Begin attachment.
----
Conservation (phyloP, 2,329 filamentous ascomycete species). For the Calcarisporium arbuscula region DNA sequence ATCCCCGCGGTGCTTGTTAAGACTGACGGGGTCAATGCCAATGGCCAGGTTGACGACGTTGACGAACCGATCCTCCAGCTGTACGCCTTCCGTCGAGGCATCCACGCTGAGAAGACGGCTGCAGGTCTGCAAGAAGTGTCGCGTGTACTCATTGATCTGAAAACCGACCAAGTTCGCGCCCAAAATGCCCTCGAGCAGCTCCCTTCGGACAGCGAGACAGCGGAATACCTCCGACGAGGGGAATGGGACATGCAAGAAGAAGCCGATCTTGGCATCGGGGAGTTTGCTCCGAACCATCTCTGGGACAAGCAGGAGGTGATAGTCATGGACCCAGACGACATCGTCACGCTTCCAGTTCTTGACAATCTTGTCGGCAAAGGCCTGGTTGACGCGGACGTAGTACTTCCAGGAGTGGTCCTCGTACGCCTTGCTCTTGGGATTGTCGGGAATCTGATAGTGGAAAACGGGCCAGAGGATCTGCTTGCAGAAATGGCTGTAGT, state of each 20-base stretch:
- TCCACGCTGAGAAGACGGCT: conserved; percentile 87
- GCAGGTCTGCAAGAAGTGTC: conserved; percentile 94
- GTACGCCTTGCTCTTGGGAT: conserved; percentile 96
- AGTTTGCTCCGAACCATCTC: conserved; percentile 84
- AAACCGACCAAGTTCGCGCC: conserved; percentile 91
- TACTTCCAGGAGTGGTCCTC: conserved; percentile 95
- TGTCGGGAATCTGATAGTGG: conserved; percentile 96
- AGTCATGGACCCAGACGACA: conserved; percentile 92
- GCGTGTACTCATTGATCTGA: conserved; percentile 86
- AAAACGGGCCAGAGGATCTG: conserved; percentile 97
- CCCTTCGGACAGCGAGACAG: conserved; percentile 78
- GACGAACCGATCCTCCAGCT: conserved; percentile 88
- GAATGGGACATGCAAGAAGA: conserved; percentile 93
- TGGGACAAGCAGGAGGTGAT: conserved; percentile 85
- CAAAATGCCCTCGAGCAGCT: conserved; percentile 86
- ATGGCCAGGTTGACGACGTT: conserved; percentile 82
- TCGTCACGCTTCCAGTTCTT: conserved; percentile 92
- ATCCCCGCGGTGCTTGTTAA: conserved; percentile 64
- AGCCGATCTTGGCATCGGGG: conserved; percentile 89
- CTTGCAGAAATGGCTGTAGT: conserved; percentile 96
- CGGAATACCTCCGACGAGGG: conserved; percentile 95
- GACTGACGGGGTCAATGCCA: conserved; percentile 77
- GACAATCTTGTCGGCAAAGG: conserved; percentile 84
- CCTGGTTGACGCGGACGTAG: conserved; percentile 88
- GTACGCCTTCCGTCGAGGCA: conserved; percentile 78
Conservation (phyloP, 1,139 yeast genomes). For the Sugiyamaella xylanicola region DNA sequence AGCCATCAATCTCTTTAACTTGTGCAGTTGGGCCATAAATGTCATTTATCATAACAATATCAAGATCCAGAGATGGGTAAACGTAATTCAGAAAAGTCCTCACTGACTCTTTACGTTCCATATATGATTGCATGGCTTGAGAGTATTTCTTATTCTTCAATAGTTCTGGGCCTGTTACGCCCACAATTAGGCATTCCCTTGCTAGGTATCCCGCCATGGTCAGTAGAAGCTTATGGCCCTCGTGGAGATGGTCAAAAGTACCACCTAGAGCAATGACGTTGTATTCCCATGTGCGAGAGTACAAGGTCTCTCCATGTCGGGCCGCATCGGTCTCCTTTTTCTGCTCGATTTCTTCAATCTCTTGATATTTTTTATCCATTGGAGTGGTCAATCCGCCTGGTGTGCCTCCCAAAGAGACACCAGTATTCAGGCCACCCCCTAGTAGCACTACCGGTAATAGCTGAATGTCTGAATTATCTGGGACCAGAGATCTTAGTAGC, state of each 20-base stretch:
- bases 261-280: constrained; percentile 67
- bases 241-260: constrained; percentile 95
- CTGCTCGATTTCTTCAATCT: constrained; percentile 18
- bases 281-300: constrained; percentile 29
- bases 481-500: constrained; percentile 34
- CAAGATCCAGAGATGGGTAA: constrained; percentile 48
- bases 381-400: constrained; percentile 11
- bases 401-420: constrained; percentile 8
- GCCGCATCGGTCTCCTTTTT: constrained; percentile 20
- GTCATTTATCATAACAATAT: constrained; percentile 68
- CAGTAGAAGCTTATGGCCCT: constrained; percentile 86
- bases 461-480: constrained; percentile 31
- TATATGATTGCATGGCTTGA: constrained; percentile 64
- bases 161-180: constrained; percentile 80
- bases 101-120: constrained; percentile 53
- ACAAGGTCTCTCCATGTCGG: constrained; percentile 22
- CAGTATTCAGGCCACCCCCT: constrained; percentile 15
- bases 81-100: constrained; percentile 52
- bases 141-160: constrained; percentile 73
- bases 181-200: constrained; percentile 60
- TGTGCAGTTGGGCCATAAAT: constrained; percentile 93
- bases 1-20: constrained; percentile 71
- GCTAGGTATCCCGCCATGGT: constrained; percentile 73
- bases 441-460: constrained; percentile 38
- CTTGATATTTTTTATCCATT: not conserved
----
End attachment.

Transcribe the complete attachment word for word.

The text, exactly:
Conservation (phyloP, 2,329 filamentous ascomycete species). For the Calcarisporium arbuscula region DNA sequence ATCCCCGCGGTGCTTGTTAAGACTGACGGGGTCAATGCCAATGGCCAGGTTGACGACGTTGACGAACCGATCCTCCAGCTGTACGCCTTCCGTCGAGGCATCCACGCTGAGAAGACGGCTGCAGGTCTGCAAGAAGTGTCGCGTGTACTCATTGATCTGAAAACCGACCAAGTTCGCGCCCAAAATGCCCTCGAGCAGCTCCCTTCGGACAGCGAGACAGCGGAATACCTCCGACGAGGGGAATGGGACATGCAAGAAGAAGCCGATCTTGGCATCGGGGAGTTTGCTCCGAACCATCTCTGGGACAAGCAGGAGGTGATAGTCATGGACCCAGACGACATCGTCACGCTTCCAGTTCTTGACAATCTTGTCGGCAAAGGCCTGGTTGACGCGGACGTAGTACTTCCAGGAGTGGTCCTCGTACGCCTTGCTCTTGGGATTGTCGGGAATCTGATAGTGGAAAACGGGCCAGAGGATCTGCTTGCAGAAATGGCTGTAGT, state of each 20-base stretch:
- TCCACGCTGAGAAGACGGCT: conserved; percentile 87
- GCAGGTCTGCAAGAAGTGTC: conserved; percentile 94
- GTACGCCTTGCTCTTGGGAT: conserved; percentile 96
- AGTTTGCTCCGAACCATCTC: conserved; percentile 84
- AAACCGACCAAGTTCGCGCC: conserved; percentile 91
- TACTTCCAGGAGTGGTCCTC: conserved; percentile 95
- TGTCGGGAATCTGATAGTGG: conserved; percentile 96
- AGTCATGGACCCAGACGACA: conserved; percentile 92
- GCGTGTACTCATTGATCTGA: conserved; percentile 86
- AAAACGGGCCAGAGGATCTG: conserved; percentile 97
- CCCTTCGGACAGCGAGACAG: conserved; percentile 78
- GACGAACCGATCCTCCAGCT: conserved; percentile 88
- GAATGGGACATGCAAGAAGA: conserved; percentile 93
- TGGGACAAGCAGGAGGTGAT: conserved; percentile 85
- CAAAATGCCCTCGAGCAGCT: conserved; percentile 86
- ATGGCCAGGTTGACGACGTT: conserved; percentile 82
- TCGTCACGCTTCCAGTTCTT: conserved; percentile 92
- ATCCCCGCGGTGCTTGTTAA: conserved; percentile 64
- AGCCGATCTTGGCATCGGGG: conserved; percentile 89
- CTTGCAGAAATGGCTGTAGT: conserved; percentile 96
- CGGAATACCTCCGACGAGGG: conserved; percentile 95
- GACTGACGGGGTCAATGCCA: conserved; percentile 77
- GACAATCTTGTCGGCAAAGG: conserved; percentile 84
- CCTGGTTGACGCGGACGTAG: conserved; percentile 88
- GTACGCCTTCCGTCGAGGCA: conserved; percentile 78
Conservation (phyloP, 1,139 yeast genomes). For the Sugiyamaella xylanicola region DNA sequence AGCCATCAATCTCTTTAACTTGTGCAGTTGGGCCATAAATGTCATTTATCATAACAATATCAAGATCCAGAGATGGGTAAACGTAATTCAGAAAAGTCCTCACTGACTCTTTACGTTCCATATATGATTGCATGGCTTGAGAGTATTTCTTATTCTTCAATAGTTCTGGGCCTGTTACGCCCACAATTAGGCATTCCCTTGCTAGGTATCCCGCCATGGTCAGTAGAAGCTTATGGCCCTCGTGGAGATGGTCAAAAGTACCACCTAGAGCAATGACGTTGTATTCCCATGTGCGAGAGTACAAGGTCTCTCCATGTCGGGCCGCATCGGTCTCCTTTTTCTGCTCGATTTCTTCAATCTCTTGATATTTTTTATCCATTGGAGTGGTCAATCCGCCTGGTGTGCCTCCCAAAGAGACACCAGTATTCAGGCCACCCCCTAGTAGCACTACCGGTAATAGCTGAATGTCTGAATTATCTGGGACCAGAGATCTTAGTAGC, state of each 20-base stretch:
- bases 261-280: constrained; percentile 67
- bases 241-260: constrained; percentile 95
- CTGCTCGATTTCTTCAATCT: constrained; percentile 18
- bases 281-300: constrained; percentile 29
- bases 481-500: constrained; percentile 34
- CAAGATCCAGAGATGGGTAA: constrained; percentile 48
- bases 381-400: constrained; percentile 11
- bases 401-420: constrained; percentile 8
- GCCGCATCGGTCTCCTTTTT: constrained; percentile 20
- GTCATTTATCATAACAATAT: constrained; percentile 68
- CAGTAGAAGCTTATGGCCCT: constrained; percentile 86
- bases 461-480: constrained; percentile 31
- TATATGATTGCATGGCTTGA: constrained; percentile 64
- bases 161-180: constrained; percentile 80
- bases 101-120: constrained; percentile 53
- ACAAGGTCTCTCCATGTCGG: constrained; percentile 22
- CAGTATTCAGGCCACCCCCT: constrained; percentile 15
- bases 81-100: constrained; percentile 52
- bases 141-160: constrained; percentile 73
- bases 181-200: constrained; percentile 60
- TGTGCAGTTGGGCCATAAAT: constrained; percentile 93
- bases 1-20: constrained; percentile 71
- GCTAGGTATCCCGCCATGGT: constrained; percentile 73
- bases 441-460: constrained; percentile 38
- CTTGATATTTTTTATCCATT: not conserved